Feature Article

Vulval disease. Part 1: a dermatogynaecological approach

Gayle Fischer, Jennifer Bradford



Management of vulval conditions may not be straightforward and may be coloured by concurrent dermatological, gynaecological, urological and psychosexual problems. An approach that integrates the disciplines of dermatology and gynaecology is optimal.

Key Points

  • The vulva is part of the skin and the majority of patients presenting with vulval symptoms will be suffering from a dermatological complaint. A dermatological history is essential.
  • With the exception of patients who experience only pain, dyspareunia or burning, the nature of the patient’s symptoms is rarely a clue to the diagnosis.
  • Vulval rashes can be subtle, and initial examination may suggest a normal vulva. Inspect the rest of the skin, the nails, scalp and oral mucosa for clues.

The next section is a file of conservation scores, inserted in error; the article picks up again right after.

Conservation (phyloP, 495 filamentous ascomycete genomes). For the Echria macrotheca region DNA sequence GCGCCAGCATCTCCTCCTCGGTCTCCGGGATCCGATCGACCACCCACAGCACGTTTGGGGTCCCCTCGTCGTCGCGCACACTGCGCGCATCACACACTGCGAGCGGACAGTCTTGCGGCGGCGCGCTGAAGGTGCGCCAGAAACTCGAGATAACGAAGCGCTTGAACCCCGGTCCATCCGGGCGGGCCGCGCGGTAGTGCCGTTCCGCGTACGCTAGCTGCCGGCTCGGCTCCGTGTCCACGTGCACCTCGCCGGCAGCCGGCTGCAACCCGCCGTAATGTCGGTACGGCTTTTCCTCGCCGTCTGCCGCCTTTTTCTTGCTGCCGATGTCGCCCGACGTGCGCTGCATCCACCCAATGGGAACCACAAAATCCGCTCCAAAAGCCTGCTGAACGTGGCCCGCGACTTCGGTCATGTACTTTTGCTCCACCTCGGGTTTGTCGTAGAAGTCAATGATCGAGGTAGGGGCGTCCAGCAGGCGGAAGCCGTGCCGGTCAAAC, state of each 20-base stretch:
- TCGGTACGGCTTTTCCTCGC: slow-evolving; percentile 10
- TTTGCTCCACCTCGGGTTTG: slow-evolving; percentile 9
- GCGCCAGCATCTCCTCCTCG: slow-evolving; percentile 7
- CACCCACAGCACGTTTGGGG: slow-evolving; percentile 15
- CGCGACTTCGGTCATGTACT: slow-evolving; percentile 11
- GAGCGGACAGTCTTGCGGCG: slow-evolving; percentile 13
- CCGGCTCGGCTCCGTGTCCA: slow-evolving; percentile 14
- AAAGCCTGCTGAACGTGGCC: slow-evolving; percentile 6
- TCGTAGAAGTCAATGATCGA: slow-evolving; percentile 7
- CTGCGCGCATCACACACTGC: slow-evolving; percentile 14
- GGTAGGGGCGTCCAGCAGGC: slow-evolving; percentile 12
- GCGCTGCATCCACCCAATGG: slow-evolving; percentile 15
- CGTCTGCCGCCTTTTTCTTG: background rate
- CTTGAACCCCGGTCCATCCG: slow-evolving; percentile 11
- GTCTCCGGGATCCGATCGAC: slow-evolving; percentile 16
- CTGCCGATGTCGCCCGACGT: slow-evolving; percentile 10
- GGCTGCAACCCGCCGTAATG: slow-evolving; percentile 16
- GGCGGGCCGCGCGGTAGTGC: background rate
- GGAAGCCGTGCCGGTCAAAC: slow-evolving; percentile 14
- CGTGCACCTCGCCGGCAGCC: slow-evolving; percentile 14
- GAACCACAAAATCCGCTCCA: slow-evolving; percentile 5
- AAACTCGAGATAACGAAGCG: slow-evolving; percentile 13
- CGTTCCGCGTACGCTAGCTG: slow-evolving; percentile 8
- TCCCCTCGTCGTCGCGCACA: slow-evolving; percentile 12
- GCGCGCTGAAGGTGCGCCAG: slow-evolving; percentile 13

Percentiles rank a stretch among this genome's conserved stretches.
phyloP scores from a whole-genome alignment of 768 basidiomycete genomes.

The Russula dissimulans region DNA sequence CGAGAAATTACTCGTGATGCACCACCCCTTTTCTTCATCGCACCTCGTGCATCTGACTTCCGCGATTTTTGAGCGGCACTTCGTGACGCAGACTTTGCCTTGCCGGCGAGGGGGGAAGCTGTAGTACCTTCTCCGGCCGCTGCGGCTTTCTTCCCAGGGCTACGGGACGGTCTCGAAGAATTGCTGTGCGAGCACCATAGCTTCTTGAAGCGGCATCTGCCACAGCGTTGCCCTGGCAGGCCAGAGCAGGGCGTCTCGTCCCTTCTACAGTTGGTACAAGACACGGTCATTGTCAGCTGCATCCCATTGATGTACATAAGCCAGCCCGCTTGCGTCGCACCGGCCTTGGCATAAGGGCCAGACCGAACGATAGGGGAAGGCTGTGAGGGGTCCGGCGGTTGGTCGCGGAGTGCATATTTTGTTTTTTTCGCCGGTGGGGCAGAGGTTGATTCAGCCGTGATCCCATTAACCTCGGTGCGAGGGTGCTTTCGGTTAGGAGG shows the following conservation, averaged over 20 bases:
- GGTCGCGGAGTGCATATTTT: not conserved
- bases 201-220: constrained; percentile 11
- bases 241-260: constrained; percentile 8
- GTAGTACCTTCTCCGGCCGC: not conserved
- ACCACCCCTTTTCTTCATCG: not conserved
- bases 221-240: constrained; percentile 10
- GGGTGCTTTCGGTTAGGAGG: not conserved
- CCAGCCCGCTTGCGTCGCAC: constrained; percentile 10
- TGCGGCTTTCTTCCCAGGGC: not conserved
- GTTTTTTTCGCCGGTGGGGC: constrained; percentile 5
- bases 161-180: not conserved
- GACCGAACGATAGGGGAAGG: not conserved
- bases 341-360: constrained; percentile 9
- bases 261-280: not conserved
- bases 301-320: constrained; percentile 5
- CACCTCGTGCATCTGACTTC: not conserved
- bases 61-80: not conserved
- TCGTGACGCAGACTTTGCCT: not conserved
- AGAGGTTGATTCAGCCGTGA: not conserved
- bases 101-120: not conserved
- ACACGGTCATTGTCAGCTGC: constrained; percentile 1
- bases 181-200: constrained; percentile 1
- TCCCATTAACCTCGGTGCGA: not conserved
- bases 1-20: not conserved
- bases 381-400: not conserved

• Environmental modification is always the first step in management of any vulval problem. Skin of the vulva, rather like that of the hand, is particularly prone to a number of adverse environmental influences.
  • Dermatological conditions are often chronic and need ongoing maintenance treatment. This may mean abandonment of cherished but inappropriate personal hygiene routines. Continued positive reinforcement is necessary to encourage compliance.
  • An understanding of the impact of vulval disease on a patient’s life and a supportive clinical relationship are essential.